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6. Turn on Your Video

Few people like to see their face on the screen, but buck up and turn on your camera in video conferences. In most cases, it’s better to be a face on a screen than a name in a blank square. Your statements will be more memorable when other meeting attendees can see you.

If you need to turn off the video, either because of a poor connection, some commotion in the room, or a need for a quick break, give a short explanation via the chat feature. Then, go back on video as soon as you’re able.

Pro Tip: Keep your explanation for your departure pithy. “Sorry! Doorbell rang. Back in five” says it all. Be sure to honor what you say in chat and really do return in five minutes.

7. Plan Ahead Before Sharing Your Screen

Don’t be one of those people who makes everyone else wait as you click through folders in search of a document. That’s just poor video conferencing etiquette. If you know you’ll need to share a document or video on your screen, prepare by pulling it out of its folder and onto your desktop. Also, clean up the files and folders on your desktop to reduce clutter and facilitate easy access. Close other programs like chat, calendar notifications, and email. Disable pop-up notifications to ensure there’ll be no unforeseen distractions.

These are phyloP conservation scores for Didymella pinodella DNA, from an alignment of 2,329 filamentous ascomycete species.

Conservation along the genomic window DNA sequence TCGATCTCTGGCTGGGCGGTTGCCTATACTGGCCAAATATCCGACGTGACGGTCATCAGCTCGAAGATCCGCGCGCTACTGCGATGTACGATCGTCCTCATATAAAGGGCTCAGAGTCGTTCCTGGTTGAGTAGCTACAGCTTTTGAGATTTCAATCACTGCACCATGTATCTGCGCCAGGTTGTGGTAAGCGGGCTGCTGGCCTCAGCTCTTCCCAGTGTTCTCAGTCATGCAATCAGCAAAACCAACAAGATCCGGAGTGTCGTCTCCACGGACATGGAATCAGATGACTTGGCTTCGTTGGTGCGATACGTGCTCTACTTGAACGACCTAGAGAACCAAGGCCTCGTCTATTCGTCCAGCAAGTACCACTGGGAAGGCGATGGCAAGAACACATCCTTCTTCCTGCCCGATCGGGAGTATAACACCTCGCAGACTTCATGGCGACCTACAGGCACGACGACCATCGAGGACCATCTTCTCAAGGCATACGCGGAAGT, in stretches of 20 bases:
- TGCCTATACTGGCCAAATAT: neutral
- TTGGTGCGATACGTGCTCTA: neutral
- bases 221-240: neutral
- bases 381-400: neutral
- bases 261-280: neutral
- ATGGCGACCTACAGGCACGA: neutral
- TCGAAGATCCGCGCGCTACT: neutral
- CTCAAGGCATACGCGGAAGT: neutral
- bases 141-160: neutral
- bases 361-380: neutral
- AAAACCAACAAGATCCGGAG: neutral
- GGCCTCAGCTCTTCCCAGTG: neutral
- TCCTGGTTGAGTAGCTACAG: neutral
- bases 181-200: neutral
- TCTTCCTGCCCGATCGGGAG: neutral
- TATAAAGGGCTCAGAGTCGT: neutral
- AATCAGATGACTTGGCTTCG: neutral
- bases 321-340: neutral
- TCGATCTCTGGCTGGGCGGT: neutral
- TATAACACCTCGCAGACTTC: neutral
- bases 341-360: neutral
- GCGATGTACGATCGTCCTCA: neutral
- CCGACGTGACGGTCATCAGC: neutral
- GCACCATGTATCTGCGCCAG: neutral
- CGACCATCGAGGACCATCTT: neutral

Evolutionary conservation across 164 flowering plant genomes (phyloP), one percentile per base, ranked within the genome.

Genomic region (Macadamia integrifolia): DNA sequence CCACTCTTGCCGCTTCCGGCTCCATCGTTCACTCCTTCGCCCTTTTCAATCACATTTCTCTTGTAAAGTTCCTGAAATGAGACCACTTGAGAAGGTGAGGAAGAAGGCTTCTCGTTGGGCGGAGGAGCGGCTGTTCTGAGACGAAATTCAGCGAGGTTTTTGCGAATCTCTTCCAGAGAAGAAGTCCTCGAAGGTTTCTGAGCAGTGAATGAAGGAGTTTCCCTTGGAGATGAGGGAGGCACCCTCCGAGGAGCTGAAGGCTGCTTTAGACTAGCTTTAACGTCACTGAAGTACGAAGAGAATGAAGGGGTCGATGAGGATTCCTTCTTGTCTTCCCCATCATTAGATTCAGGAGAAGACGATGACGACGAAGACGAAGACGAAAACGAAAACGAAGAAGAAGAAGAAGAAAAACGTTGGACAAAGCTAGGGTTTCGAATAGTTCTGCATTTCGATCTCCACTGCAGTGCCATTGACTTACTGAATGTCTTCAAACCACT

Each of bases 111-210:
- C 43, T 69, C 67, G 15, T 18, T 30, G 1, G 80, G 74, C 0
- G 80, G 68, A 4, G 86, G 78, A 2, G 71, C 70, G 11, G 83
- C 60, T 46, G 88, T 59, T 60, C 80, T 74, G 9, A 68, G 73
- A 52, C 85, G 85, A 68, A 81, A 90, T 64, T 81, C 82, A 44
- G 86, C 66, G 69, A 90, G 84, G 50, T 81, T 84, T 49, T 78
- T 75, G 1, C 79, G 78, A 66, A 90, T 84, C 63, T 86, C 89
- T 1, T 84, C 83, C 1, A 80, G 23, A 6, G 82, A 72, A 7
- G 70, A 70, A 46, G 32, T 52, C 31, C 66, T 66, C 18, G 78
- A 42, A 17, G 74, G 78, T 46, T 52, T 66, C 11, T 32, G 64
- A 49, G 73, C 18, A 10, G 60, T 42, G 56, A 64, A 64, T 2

Be sure to remind the host before the meeting that you’ll need them to activate the screen-sharing function. Show courtesy once you’re finished by hitting “stop share” to return to the screen with participants.

Attend to the Pesky Details

8. Make Sure That Meetings Remain Right-Sized

With the easy accessibility of video conferencing, it can be tempting to extend the meeting invitation beyond the core group and include everyone peripherally involved in a project. But just as with in-person meetings, the more people involved, the more unwieldy the meeting becomes.

Use good judgment when asking others to sit through a video conference so that you don’t needlessly take up others’ time and so that participants can be fully engaged.

9. Remember to “Unmute” Before You Speak

Most of us are likely able to count on one hand the number of video conferences when someone didn’t have to be reminded, “You’re on mute!” Forgetting to unmute before speaking has become one of the most common missteps in video conferencing.[1]